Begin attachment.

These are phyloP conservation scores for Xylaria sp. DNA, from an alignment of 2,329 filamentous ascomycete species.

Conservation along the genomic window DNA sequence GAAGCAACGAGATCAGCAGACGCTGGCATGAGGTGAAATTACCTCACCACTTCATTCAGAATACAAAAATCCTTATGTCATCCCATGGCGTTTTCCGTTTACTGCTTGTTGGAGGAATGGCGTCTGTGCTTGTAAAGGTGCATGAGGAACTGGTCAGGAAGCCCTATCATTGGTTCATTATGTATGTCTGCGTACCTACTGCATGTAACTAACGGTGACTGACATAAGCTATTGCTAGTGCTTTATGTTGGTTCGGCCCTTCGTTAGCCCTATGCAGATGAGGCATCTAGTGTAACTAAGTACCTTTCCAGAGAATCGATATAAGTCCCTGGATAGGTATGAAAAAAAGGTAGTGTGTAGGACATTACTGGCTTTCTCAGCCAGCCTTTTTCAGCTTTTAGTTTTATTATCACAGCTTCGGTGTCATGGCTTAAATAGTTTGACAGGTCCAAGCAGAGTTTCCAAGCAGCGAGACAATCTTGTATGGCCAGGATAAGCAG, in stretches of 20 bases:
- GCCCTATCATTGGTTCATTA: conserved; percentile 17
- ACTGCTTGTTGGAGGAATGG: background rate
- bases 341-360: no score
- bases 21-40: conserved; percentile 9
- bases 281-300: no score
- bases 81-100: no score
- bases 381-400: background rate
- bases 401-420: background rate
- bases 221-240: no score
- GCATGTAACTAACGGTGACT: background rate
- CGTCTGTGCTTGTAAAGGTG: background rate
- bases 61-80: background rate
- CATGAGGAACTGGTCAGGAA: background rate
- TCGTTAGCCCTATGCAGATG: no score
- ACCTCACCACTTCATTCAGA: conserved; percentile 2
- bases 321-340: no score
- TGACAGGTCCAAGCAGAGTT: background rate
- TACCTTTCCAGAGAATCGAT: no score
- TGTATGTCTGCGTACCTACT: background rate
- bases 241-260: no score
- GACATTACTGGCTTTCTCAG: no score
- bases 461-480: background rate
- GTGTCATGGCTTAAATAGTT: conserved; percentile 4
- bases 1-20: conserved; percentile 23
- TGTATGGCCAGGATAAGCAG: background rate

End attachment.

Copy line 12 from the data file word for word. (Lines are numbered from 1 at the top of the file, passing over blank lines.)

- GCATGTAACTAACGGTGACT: background rate